Journal of Chemical Technology and Applications

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Research Article - Journal of Chemical Technology and Applications (2021) Volume 4, Issue 1

Resurrection of US coal using hydrothermal liquefaction

 Since the 1900s, coal, a plentiful raw material in the United States and many other regions of the world, has been regarded a potential raw material for the manufacturing of coal oil. A variety of conversion techniques (e.g., Fischer???Tropsch synthesis, pyrolysis, or direct coal catalytic liquefaction) can be used to produce liquid fuels from coal, but one in particular, hydrothermal liquefaction, is particularly useful. Because of its low cost and ease of application, liquefaction (HTL), also known as hydrous pyrolysis, is appealing. Direct coal liquefaction necessitates the inclusion of hydrogen and costly catalysts, whereas the Fischer-Tropsch process is costly and loses a significant proportion of carbon as CO2. The use of subcritical liquid water in the absence of oxygen to artificially mature coal, kerogen, and biomass samples is known as hydrothermal liquefaction. Because the reaction medium is water, hydrothermal liquefaction does not need sample drying, saving time and money. Low molecular weight hydrocarbons, primarily alkanes, are produced in this method. The application of Hydrothermal Liquefaction concurrently to coal and biomass mixes will be examined in this research with the goal of producing largely carbon-neutral coal oil. With the usage of coal for electricity generation in the United States diminishing and job losses in numerous midwestern states, it is suggested to employ Hydrothermal Liquefaction to manufacture largely carbon-neutral coal oil from coal-waste biomass combinations. While there is an abundance of oil in the United States and refineries are at full capacity, coal oil produced in the United States may be shipped to Asia, which has coal but no oil or natural gas. This policy will allow the US to resurrect coal mining employment in the country, reduce the flow of middle-east oil to Asia, and balance the trade imbalance with nations like China. Furthermore, selling partially carbon-neutral oil to Asia will enable Asian countries to satisfy their carbon emission targets set out in the Paris Climate Agreement. The technical specifics of hydrothermal liquefaction of various types of coal will be discussed in this study, as well as the economics of coal-oil production vs crude oil.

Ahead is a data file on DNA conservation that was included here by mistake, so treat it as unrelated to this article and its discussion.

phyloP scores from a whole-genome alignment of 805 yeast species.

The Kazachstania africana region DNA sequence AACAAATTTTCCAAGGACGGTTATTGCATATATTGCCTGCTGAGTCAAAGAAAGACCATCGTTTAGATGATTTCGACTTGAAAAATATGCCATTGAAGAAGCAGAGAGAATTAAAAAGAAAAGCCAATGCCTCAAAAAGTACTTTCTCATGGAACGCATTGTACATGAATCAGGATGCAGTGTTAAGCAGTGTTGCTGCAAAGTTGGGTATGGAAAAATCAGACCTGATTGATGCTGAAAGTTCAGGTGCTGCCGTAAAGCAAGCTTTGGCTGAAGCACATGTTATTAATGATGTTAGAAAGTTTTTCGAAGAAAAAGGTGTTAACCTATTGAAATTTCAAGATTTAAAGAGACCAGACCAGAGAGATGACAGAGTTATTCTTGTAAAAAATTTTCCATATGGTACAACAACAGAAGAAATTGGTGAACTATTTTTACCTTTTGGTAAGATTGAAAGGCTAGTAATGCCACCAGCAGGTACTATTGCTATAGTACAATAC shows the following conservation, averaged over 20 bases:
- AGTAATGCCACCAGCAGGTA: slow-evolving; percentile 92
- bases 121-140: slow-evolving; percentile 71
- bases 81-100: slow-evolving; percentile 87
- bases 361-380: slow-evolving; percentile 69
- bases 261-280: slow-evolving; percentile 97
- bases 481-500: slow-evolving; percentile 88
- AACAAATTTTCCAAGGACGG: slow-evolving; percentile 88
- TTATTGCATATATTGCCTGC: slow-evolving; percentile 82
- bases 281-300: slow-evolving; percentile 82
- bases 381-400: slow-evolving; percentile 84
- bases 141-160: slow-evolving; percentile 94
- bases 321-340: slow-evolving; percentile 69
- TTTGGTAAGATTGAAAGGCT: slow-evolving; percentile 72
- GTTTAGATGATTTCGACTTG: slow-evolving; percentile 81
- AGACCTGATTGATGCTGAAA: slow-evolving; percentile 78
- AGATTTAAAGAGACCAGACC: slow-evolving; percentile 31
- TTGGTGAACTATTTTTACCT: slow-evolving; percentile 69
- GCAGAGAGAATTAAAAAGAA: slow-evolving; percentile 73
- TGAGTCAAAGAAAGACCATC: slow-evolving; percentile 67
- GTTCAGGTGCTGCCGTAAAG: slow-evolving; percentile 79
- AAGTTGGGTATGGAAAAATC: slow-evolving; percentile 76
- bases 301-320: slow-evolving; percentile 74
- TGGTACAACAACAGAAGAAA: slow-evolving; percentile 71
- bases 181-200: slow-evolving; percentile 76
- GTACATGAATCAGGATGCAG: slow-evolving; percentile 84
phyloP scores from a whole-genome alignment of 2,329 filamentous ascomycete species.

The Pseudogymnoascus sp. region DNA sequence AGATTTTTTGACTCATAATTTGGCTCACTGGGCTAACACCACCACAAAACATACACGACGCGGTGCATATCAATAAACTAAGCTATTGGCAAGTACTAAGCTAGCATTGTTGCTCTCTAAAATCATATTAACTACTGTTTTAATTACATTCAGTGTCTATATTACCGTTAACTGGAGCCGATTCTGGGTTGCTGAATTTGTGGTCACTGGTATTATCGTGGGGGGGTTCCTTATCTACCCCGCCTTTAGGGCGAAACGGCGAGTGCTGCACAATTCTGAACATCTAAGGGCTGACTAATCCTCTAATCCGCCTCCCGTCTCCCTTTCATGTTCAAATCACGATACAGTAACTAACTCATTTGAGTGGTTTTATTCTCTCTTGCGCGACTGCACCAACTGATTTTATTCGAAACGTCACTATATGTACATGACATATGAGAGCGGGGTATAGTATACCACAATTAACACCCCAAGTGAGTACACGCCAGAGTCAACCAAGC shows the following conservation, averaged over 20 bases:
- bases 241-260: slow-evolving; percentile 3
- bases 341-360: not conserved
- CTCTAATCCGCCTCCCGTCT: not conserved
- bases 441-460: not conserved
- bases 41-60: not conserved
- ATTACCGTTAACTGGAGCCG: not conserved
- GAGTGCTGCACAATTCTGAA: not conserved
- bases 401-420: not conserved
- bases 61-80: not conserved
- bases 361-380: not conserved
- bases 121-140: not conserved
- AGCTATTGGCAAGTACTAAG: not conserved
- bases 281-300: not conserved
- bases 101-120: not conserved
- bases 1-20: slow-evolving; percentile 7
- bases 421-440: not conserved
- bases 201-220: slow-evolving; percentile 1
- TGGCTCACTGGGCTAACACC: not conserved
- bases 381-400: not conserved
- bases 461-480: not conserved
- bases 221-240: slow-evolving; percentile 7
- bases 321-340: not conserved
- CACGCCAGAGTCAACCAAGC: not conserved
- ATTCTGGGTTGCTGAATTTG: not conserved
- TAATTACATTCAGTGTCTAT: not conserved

Author(s): Rakesh Govind,

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